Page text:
New cockpit covers

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    michael bennett

    Hello all, I hope this section appropriate for covers.

    I have decided to make my own new covers, having had quotes requiring a second mortgage!
    i have purchsed a suitable machine very reasonably after being advised from an expert in that area,and will be purchasing the materials from a company in the USA who have been amazingly supportive and helpful.

    My question is, just how often do you use, if you can that is, the windows in the covers both side and rear?
    Personally I have found when raining it very difficult to see through and or mist up inside, with the result that the covers over them outside have rarely been removed, so I am considering not fitting any in my new ones.
    I would appreciate others experiences and or ideas, points of view etc. on any aspect of cover making if they were doing so.

    Many thanks

    Ronar M

    Hi Mike

    I would not do without the windows. Ronar’s windows do not have any covers so they let in much appreciated light all the time. There are windows on each side and a large after one. I always sail with the side ones rolled up (ie ‘open’) though I have been know to roll down the weather one in very rough water. Unless the weather is very poor I usually sail with the after one open as well, which brings some much needed ventilation (preventing condensation / misting up) and also helps with one’s wind awareness. Cheers, Trevor

    michael bennett

    Hi Trevor,

    Many thanks, thats makes a lot of sense, but as I spend all my time in the Med they are usually taken down, and only the aft cover is on if raining heavily, with little visibility due to the non wiped window. Perhaps I should also think of future owners and include windows with external covers as I have now.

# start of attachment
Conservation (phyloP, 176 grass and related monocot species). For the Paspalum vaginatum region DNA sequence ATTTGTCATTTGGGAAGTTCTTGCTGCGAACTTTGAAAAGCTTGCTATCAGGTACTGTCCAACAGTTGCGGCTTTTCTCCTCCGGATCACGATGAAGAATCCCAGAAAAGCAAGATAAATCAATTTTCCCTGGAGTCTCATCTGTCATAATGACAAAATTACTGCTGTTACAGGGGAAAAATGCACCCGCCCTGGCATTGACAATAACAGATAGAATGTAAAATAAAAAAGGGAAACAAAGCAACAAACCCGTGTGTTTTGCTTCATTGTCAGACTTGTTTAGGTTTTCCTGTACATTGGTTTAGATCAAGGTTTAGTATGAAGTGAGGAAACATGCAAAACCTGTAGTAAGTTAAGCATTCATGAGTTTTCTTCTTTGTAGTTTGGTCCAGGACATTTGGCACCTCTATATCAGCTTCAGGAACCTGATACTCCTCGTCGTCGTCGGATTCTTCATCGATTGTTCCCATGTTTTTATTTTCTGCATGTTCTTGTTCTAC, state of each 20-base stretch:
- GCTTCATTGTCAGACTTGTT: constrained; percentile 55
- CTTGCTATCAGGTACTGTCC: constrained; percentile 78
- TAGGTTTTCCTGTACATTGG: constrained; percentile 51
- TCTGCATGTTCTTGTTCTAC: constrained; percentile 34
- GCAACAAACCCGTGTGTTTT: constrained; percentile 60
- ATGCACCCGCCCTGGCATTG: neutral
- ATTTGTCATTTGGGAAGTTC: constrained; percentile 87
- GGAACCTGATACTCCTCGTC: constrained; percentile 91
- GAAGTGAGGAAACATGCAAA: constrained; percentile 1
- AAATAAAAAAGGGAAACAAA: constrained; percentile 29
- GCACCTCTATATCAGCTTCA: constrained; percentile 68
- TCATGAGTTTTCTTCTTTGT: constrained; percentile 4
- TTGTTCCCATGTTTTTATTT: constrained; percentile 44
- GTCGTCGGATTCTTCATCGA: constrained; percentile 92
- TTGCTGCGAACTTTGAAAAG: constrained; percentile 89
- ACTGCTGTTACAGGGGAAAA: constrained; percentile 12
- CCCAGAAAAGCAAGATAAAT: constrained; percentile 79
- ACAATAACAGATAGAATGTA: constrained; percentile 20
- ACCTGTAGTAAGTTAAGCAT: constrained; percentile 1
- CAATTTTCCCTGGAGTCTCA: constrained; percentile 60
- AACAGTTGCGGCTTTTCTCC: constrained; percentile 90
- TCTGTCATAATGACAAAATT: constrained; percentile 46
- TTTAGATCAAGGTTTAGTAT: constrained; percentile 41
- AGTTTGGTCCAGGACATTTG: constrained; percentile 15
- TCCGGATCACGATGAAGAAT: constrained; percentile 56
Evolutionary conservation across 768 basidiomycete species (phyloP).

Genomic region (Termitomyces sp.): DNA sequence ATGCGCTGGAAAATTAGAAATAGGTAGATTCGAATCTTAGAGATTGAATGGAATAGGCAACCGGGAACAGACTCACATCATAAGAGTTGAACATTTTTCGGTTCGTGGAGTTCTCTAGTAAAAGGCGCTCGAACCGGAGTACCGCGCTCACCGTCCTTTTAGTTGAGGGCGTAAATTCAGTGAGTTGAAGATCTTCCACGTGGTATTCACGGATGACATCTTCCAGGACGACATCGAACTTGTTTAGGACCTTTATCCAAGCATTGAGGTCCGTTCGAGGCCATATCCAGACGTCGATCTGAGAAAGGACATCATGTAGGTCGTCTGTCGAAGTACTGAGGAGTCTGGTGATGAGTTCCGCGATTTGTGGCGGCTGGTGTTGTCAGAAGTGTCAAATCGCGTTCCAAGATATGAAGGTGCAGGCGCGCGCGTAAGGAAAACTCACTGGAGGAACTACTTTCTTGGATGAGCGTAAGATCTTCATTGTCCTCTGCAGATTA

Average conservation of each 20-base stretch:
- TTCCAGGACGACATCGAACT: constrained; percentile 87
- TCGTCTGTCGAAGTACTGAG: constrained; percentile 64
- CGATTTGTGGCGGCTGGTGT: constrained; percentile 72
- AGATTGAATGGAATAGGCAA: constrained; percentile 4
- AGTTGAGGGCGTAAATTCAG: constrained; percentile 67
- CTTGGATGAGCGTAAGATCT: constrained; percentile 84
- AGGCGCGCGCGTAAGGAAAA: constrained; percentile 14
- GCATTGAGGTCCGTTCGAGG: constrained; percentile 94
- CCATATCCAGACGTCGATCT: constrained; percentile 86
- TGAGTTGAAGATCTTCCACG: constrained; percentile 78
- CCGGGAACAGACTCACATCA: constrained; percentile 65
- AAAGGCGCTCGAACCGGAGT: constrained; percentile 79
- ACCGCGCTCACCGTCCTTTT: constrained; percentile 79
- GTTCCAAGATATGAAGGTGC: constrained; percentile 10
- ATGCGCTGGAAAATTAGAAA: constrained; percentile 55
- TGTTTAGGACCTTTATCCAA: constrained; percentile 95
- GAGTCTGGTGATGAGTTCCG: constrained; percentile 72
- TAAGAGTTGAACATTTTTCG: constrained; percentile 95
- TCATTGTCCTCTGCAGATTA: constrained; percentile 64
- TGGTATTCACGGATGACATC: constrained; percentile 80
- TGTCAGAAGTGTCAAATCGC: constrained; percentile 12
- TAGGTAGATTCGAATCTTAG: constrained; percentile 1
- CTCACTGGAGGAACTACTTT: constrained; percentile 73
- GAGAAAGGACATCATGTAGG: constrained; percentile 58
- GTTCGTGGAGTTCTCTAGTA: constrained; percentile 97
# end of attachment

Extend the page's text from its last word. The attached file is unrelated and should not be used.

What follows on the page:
We sail where is cold (water temp is about 10-14C so the wind is always cold), so we almost always have the canvas down except a few days in August. The windows are extremely important to us – we don’t have much problems with condensation – I just wipe them down in the AM, and keep them clean using Plexus a few times a season. The Plexus really helps with the clarity. Maybe this is all an attitude thing – I love being able to roll up the side canvas, but when its cold, I would rather be warm.

    Also – I’m not sure I get the “extrnal covers” thing over the windows. We just have canvas with windows, no covers. Are you saying there can be shades pulled down? This might be nice to keep the glare off the instruments sometimes.

    We’ve had good canvas since purchase, but I have made a few repairs. The canvas itself is some top quality material used to make flexible buildings – the PO was into that business and had some scraps left for making this canvas. It might last a lifetime. He had the windows replaced several times, a local shop just cuts out the old and welds in new, so the seam is getting thicker with time.

    I used Tenera thread to stitch the canvas modifications – it outlasts everything in regards to UV degredation. We added some flaps to keep the rainwater from coming through the zips.

    I also used Riri UV resistant zipper chain with plastic pulls. My supplier was Sailrite, but they stopped carrying it this year. Riri zips are far superior to the typical zips because they open/close much easier.

    You might check out the fabric at Rochford Supply – their prices are cheap but their shipping is dear to make up for it. The have a variety of quality materials (but no Sunbrella), and supply the industry rather than the hobbiest.


    michael bennett

    Hello Marilyn,